From time to time here at Bronx Banter, we talk about what kind of impact coaches have on a team, particularly the pitching and hitting coaches. I got to thinking about what a pitching coach brings to a team after running across a nice, long quote from the legendary pitching coach Johnny Sain in a 1973 Sports Illustrated article by Pat Jordan ("A Jouster with Windmills"):
"To become a pitching coach you have to start all over again. You have to get outside of yourself. You might have done things a certain way when you pitched but that doesn't mean it will be natural to someone else. For example, I threw a lot of sliders and off-speed pitches because I wasn't very fast. But that's me. I could also pitch with only two days' rest (he once pitched nine complete games in 29 days) whereas most pitchers need three and four, although I think they shouldn't. And I never believed much in running pitchers to keep them in shape. I've always felt a lot of pitching coaches made a living out of running pitchers so they wouldn't have to spend that same time teaching them how to pitch, something they were unsure of. It would be better to have those pitchers throw on the sidelines every day, than run. Things like this I learned on my own. I picked up everything by observation, which is the best teacher. Nothing came easy to me. I had to think things over and over more than guys with natural ability did. Maybe this has made it easier for me to get my ideas across to pitchers. It isn't that I'm so smart, because I know I'm not very smart at all. I don't know any answers. I don't give pitchers answers. I try to stimulate their thinking, to present alternatives and let them choose. I remind them every day of things they already know but tend to forget. I repeat things a lot, partly for them but also for my own thinking, to make sure what I'm saying makes senes...I don't make anyone like Johnny Sain. I want them to do what's natural for them. I adjust to their style, both as pitchers and people. I find some common ground outside of baseball that'll make it easier for us to communicate in general. I used to talk flying with Denny McClain all the time. Once you can communicate with a pitcher it's easier to make him listen to you about pitching. You know him better, too. You know when to lay off him, when to minimize his tensions, and also when to inspire him. That's why you've got to know him. Pitching coaches don't change pitchers, we just stimulate their thinking. We teach their subconscious mind so that when they get on the mound and a situation arises it triggers an automatic physcial reaction that they might even be aware of."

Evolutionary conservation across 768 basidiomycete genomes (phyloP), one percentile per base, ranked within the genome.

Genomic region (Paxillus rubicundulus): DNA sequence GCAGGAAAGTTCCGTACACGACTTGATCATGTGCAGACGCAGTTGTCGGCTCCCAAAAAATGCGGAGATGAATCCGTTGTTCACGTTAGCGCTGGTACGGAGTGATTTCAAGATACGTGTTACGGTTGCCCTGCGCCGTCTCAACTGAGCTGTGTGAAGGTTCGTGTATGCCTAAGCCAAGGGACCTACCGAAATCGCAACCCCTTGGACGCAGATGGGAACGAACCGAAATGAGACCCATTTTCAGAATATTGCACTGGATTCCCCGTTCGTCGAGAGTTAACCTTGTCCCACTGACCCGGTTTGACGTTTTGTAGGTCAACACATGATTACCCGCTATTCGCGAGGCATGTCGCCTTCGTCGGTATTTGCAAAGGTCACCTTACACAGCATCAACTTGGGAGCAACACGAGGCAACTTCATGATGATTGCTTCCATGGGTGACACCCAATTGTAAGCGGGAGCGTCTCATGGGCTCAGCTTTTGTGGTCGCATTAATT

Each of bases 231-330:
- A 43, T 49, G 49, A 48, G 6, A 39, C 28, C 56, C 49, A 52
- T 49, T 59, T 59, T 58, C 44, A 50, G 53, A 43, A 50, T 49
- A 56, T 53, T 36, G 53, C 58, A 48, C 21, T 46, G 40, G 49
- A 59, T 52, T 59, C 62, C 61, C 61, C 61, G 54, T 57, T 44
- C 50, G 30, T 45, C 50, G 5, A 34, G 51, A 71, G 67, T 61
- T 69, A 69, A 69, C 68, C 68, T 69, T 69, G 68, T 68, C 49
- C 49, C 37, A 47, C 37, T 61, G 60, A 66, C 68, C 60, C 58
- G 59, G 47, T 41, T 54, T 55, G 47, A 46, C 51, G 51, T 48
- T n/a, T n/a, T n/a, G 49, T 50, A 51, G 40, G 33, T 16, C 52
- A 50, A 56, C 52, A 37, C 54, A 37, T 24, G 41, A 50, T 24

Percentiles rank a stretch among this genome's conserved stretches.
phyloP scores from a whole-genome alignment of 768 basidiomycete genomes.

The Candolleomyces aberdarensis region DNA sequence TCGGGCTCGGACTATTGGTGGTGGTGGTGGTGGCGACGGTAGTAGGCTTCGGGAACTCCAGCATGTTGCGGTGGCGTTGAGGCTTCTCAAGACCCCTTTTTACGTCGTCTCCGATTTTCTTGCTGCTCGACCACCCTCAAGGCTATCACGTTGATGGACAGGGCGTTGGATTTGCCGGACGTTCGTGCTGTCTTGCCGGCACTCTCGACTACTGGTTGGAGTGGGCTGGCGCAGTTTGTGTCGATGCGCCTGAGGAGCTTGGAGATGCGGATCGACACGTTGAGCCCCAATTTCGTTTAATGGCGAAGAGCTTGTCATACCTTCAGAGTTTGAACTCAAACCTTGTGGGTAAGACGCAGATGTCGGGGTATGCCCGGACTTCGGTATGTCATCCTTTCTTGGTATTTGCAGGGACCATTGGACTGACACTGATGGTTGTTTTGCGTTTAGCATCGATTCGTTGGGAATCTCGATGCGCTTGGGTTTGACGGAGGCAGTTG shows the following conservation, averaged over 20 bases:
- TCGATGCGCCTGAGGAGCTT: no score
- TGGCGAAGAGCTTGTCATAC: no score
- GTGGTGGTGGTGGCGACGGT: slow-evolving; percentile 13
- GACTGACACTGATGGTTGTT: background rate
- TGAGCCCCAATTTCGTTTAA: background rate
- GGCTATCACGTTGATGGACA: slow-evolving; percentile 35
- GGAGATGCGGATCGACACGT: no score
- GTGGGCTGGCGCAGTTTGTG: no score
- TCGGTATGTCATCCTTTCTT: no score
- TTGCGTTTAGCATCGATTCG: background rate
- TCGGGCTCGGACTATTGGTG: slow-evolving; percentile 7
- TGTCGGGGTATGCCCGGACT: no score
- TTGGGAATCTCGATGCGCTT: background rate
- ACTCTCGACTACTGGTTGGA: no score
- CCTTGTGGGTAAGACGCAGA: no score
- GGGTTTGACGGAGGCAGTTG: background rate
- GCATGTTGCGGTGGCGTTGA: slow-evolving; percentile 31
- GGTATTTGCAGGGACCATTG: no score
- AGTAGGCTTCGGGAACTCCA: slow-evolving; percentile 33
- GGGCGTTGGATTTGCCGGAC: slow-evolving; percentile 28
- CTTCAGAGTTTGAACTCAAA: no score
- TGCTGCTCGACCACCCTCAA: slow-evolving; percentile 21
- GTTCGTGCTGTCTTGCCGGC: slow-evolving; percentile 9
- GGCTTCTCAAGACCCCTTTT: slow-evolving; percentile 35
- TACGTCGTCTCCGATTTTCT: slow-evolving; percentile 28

"Pitching coaches don't change pitchers, we just stimuate their thinking." I'd be curious to know how Ron Guidry feels about his first year as the Yankees' pitching coach, and how his pitchers feel about him.